Think metro ATL isn’t the place you remember? You’re right, says new GSU report

By David Pendered

A report released Monday by Georgia State University shows dramatic changes in metro Atlanta’s demographics since 1970. The population is more diverse, older, better educated, and living closer together. The proportion of middle income households has declined slightly since the Great Recession.

Atlanta-Fulton County Stadium

Five major sports arenas have served the Atlanta Braves and Falcons, or have been planned, during the era covered by GSU’s report, “The Changing Face of Atlanta.” They include the Atlanta-Fulton County Stadium (pictured); Turner Field; Georgia Dome; SunTrust Field; Mercedes-Benz Stadium.

Even the geographic definition of the region has grown by leaps and bounds:

  • “In 1970, the Atlanta [metropolitan statistical area], as defined by the federal government, consisted of five counties (Cobb, Clayton, DeKalb, Fulton and Gwinnett), spanned 1,731 square miles and had a population of 1,387,865.
  • “By 2015, the Atlanta MSA consisted of 29 counties, encompassed 8,376 square miles and had a population of 5,710,795.”

To accommodate this growth, residents have given up a good bit of their personal space:

  • “The population density of the five counties increased from 802 people per square mile in 1970 to 2,048 people per square mile in 2015; the population density of the 29 counties in 2015 was 682.”

 

high income households, 2015

This map and the one below shows a correlation between high income households and educational attainment. High income households are concentrated in Buckhead and communities that flank the Ga. 400 corridor. Credit: GSU

The Changing Face of Atlanta covers the era from 1970 to 2015. The co-authors are Lakshmi Pandey and David Sjoquist. In a report to be released Tuesday, the two collaborate with colleague Chandrayee Chatterjee on an analysis of Georgia to be released this week, The Loss of the Middle Class.

The author’s highlighted the following findings:

  • “The percentage of the population that was nonwhite nearly doubled, increasing from 22.2 percent to 44.2 percent of the total population.
  • “The percentage of the adult population with less than a high school diploma decreased from 52.6 percent to 11.8 percent, while the percentage with a college degree or more increased from 12.0 percent to 35.8 percent.
  • “From 1970 to 2015, those 17 years of age and under fell from 34.2 percent to 25.6 percent of the total population, while those 65 years of age and over increased from 7.3 percent to 10.3 percent.
  • “The percentage of households classified as middle income went from 47.8 percent in 1970 to 52.7 percent in 2000, before falling to 46.2 percent in 2015.”
College degree, 2015

This map shows that college-educated individuals tend to congregate in Buckhead, the Perimeter Mall area and east Cobb County, north DeKalb County, and along the Ga. 400 corridor. Credit: GSU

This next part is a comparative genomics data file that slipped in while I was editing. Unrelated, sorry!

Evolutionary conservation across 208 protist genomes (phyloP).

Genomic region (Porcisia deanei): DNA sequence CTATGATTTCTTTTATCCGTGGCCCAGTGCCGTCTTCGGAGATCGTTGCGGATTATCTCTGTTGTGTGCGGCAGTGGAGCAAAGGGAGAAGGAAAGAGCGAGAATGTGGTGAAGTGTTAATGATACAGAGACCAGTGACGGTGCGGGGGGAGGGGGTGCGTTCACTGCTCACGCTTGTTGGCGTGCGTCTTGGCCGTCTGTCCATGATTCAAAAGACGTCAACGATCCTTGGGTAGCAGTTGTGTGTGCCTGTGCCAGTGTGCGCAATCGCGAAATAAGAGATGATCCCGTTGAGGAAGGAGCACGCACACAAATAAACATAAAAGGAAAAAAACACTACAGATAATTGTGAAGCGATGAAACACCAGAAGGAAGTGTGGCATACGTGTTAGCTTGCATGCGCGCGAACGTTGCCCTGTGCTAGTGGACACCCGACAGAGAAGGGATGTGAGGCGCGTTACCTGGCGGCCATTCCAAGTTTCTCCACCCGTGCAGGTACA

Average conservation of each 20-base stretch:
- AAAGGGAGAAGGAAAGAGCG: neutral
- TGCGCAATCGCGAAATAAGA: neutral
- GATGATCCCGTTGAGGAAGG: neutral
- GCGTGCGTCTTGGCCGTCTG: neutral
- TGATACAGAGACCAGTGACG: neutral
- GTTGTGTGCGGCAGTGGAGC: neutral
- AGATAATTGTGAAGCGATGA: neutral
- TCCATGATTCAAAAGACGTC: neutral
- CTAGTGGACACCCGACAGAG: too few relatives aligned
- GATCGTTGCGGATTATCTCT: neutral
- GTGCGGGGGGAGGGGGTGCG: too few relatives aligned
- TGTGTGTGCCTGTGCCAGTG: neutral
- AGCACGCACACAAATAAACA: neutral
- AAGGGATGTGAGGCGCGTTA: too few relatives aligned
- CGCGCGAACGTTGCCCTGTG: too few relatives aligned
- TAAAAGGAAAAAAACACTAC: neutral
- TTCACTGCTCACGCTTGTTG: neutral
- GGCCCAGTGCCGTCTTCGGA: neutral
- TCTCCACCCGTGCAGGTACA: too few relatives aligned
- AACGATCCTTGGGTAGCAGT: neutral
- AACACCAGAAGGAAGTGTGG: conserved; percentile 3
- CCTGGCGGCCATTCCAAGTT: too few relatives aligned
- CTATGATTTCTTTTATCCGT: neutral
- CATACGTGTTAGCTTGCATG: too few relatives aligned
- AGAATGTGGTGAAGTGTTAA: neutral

These findings are compatible with others on metro Atlanta, which have covered issues including income mobility and housing costs. However, the GSU analysis is far more nuanced.

The GSU report benefits from Sjoquist’s perspective. He joined GSU in 1970 and has been a prolific researcher/author on the evolution of metro Atlanta on topics including the region’s economy, jobs, tax policy, impact of transit, and education, according to his bio on GSU’s website.

Pandey brings more than 19 years of experience at GSU in data-driven policy analysis.

The report arrives an opportune moment. The findings are likely to be of use to urban planners in Atlanta and transit advocates at the state level.

Atlanta is in the midst of rewriting its decades-long vision of the city’s growth and development. The Atlanta City Design Project is overseen by Ryan Gravel, who dreamed up the vision for the Atlanta BeltLine.

State lawmakers almost agreed to create a commission to evaluate the planning and possible statewide funding of mass transit systems in Atlanta and other urban centers. The Senate passed Senate Bill 6. A House committee wrote a substitute version, and the House voted on the last day of the session to send the bill back to committee. It is eligible for consideration in the 2018 legislative session.

Click to enlarge each map:

percent white, 1970

Metro Atlanta was home to a large proportion of white residents in 1970. All or portions of 12 counties were comprised of populations of more than 90 percent white residents. Credit: GSU

 

By 2015, the region had diversified. Only a handful of exurban counties were comprised of populations that were at least 90 percent white. Credit: GSU

By 2015, the region had diversified. Only a handful of exurban counties were comprised of populations that were at least 90 percent white. Credit: GSU

population below poverty, 2000

By 2000, the region’s economic vitality had helped most households climb above the poverty line. Credit: GSU

population below poverty, 2015

The lingering effects of the Great Recession may be the reason so many households had fallen below the poverty line in 2015. Credit: GSU

David Pendered, Managing Editor, is an Atlanta journalist with more than 30 years experience reporting on the region’s urban affairs, from Atlanta City Hall to the state Capitol. Since 2008, he has written for print and digital publications, and advised on media and governmental affairs. Previously, he spent more than 26 years with The Atlanta Journal-Constitution and won awards for his coverage of schools and urban development. David graduated from North Carolina State University and was a Western Knight Center Fellow. David was born in Pennsylvania, grew up in North Carolina and is married to a fifth-generation Atlantan.

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